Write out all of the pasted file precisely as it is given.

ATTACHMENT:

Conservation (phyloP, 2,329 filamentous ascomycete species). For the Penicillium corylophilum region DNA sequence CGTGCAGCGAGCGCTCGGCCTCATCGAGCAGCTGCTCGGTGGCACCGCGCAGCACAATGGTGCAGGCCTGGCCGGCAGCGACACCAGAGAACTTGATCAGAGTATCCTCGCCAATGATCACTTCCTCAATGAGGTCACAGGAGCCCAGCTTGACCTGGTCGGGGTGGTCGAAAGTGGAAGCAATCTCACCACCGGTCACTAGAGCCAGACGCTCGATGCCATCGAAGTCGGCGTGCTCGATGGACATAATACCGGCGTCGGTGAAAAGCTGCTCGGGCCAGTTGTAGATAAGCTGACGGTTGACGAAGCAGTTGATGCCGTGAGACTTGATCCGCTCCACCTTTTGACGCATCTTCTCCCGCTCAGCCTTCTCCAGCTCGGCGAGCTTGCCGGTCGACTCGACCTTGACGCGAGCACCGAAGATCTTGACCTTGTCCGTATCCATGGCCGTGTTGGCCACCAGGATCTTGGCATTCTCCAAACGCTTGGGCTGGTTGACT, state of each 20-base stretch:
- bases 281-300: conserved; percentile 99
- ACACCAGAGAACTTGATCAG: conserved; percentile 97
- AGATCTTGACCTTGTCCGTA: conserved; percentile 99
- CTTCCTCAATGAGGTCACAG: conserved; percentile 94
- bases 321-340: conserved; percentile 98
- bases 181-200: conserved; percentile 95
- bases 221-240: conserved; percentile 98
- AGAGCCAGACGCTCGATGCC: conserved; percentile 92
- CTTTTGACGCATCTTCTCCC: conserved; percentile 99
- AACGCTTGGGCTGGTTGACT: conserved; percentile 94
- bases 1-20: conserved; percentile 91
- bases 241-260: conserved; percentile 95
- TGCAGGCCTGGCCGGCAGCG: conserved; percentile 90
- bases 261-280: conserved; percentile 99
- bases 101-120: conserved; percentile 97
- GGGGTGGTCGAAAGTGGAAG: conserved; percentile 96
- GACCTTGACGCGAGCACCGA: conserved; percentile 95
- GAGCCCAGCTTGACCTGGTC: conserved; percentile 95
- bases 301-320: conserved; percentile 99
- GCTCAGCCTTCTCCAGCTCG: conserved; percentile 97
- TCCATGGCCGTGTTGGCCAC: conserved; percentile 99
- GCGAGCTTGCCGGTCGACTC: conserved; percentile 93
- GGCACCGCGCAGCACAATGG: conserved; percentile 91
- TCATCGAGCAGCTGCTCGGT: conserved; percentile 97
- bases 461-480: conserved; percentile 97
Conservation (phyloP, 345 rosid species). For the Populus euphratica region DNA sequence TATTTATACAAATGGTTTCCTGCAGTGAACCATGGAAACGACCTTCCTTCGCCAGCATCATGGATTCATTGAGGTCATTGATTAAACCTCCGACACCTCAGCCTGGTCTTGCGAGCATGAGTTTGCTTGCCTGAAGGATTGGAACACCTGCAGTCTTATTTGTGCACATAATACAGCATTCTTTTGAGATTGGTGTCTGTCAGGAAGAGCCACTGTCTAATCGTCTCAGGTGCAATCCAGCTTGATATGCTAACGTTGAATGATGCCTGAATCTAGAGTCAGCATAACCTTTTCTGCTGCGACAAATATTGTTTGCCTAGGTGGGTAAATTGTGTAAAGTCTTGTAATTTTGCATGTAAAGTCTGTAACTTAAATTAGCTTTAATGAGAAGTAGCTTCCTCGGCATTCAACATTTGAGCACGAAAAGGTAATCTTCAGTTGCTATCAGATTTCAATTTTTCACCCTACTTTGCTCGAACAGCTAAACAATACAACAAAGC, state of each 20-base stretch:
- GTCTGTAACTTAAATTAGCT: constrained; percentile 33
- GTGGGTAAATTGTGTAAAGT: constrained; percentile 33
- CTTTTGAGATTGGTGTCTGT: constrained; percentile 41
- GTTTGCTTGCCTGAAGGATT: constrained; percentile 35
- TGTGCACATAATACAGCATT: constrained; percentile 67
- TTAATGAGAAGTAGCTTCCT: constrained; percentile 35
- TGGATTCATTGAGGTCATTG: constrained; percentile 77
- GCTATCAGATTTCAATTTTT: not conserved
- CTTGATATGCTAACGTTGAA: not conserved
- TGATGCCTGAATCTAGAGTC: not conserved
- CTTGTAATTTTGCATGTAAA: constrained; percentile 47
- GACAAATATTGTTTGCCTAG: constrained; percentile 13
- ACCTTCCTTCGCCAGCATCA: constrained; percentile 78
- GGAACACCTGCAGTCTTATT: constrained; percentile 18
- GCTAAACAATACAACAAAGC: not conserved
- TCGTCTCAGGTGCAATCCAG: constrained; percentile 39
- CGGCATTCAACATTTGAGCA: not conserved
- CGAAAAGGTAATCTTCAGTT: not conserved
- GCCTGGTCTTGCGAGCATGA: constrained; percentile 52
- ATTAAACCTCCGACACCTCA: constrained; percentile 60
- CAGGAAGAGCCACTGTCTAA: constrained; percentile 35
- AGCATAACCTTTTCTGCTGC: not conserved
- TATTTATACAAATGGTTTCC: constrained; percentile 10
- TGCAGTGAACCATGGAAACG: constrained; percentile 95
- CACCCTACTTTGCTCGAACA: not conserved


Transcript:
Conservation (phyloP, 2,329 filamentous ascomycete species). For the Penicillium corylophilum region DNA sequence CGTGCAGCGAGCGCTCGGCCTCATCGAGCAGCTGCTCGGTGGCACCGCGCAGCACAATGGTGCAGGCCTGGCCGGCAGCGACACCAGAGAACTTGATCAGAGTATCCTCGCCAATGATCACTTCCTCAATGAGGTCACAGGAGCCCAGCTTGACCTGGTCGGGGTGGTCGAAAGTGGAAGCAATCTCACCACCGGTCACTAGAGCCAGACGCTCGATGCCATCGAAGTCGGCGTGCTCGATGGACATAATACCGGCGTCGGTGAAAAGCTGCTCGGGCCAGTTGTAGATAAGCTGACGGTTGACGAAGCAGTTGATGCCGTGAGACTTGATCCGCTCCACCTTTTGACGCATCTTCTCCCGCTCAGCCTTCTCCAGCTCGGCGAGCTTGCCGGTCGACTCGACCTTGACGCGAGCACCGAAGATCTTGACCTTGTCCGTATCCATGGCCGTGTTGGCCACCAGGATCTTGGCATTCTCCAAACGCTTGGGCTGGTTGACT, state of each 20-base stretch:
- bases 281-300: conserved; percentile 99
- ACACCAGAGAACTTGATCAG: conserved; percentile 97
- AGATCTTGACCTTGTCCGTA: conserved; percentile 99
- CTTCCTCAATGAGGTCACAG: conserved; percentile 94
- bases 321-340: conserved; percentile 98
- bases 181-200: conserved; percentile 95
- bases 221-240: conserved; percentile 98
- AGAGCCAGACGCTCGATGCC: conserved; percentile 92
- CTTTTGACGCATCTTCTCCC: conserved; percentile 99
- AACGCTTGGGCTGGTTGACT: conserved; percentile 94
- bases 1-20: conserved; percentile 91
- bases 241-260: conserved; percentile 95
- TGCAGGCCTGGCCGGCAGCG: conserved; percentile 90
- bases 261-280: conserved; percentile 99
- bases 101-120: conserved; percentile 97
- GGGGTGGTCGAAAGTGGAAG: conserved; percentile 96
- GACCTTGACGCGAGCACCGA: conserved; percentile 95
- GAGCCCAGCTTGACCTGGTC: conserved; percentile 95
- bases 301-320: conserved; percentile 99
- GCTCAGCCTTCTCCAGCTCG: conserved; percentile 97
- TCCATGGCCGTGTTGGCCAC: conserved; percentile 99
- GCGAGCTTGCCGGTCGACTC: conserved; percentile 93
- GGCACCGCGCAGCACAATGG: conserved; percentile 91
- TCATCGAGCAGCTGCTCGGT: conserved; percentile 97
- bases 461-480: conserved; percentile 97
Conservation (phyloP, 345 rosid species). For the Populus euphratica region DNA sequence TATTTATACAAATGGTTTCCTGCAGTGAACCATGGAAACGACCTTCCTTCGCCAGCATCATGGATTCATTGAGGTCATTGATTAAACCTCCGACACCTCAGCCTGGTCTTGCGAGCATGAGTTTGCTTGCCTGAAGGATTGGAACACCTGCAGTCTTATTTGTGCACATAATACAGCATTCTTTTGAGATTGGTGTCTGTCAGGAAGAGCCACTGTCTAATCGTCTCAGGTGCAATCCAGCTTGATATGCTAACGTTGAATGATGCCTGAATCTAGAGTCAGCATAACCTTTTCTGCTGCGACAAATATTGTTTGCCTAGGTGGGTAAATTGTGTAAAGTCTTGTAATTTTGCATGTAAAGTCTGTAACTTAAATTAGCTTTAATGAGAAGTAGCTTCCTCGGCATTCAACATTTGAGCACGAAAAGGTAATCTTCAGTTGCTATCAGATTTCAATTTTTCACCCTACTTTGCTCGAACAGCTAAACAATACAACAAAGC, state of each 20-base stretch:
- GTCTGTAACTTAAATTAGCT: constrained; percentile 33
- GTGGGTAAATTGTGTAAAGT: constrained; percentile 33
- CTTTTGAGATTGGTGTCTGT: constrained; percentile 41
- GTTTGCTTGCCTGAAGGATT: constrained; percentile 35
- TGTGCACATAATACAGCATT: constrained; percentile 67
- TTAATGAGAAGTAGCTTCCT: constrained; percentile 35
- TGGATTCATTGAGGTCATTG: constrained; percentile 77
- GCTATCAGATTTCAATTTTT: not conserved
- CTTGATATGCTAACGTTGAA: not conserved
- TGATGCCTGAATCTAGAGTC: not conserved
- CTTGTAATTTTGCATGTAAA: constrained; percentile 47
- GACAAATATTGTTTGCCTAG: constrained; percentile 13
- ACCTTCCTTCGCCAGCATCA: constrained; percentile 78
- GGAACACCTGCAGTCTTATT: constrained; percentile 18
- GCTAAACAATACAACAAAGC: not conserved
- TCGTCTCAGGTGCAATCCAG: constrained; percentile 39
- CGGCATTCAACATTTGAGCA: not conserved
- CGAAAAGGTAATCTTCAGTT: not conserved
- GCCTGGTCTTGCGAGCATGA: constrained; percentile 52
- ATTAAACCTCCGACACCTCA: constrained; percentile 60
- CAGGAAGAGCCACTGTCTAA: constrained; percentile 35
- AGCATAACCTTTTCTGCTGC: not conserved
- TATTTATACAAATGGTTTCC: constrained; percentile 10
- TGCAGTGAACCATGGAAACG: constrained; percentile 95
- CACCCTACTTTGCTCGAACA: not conserved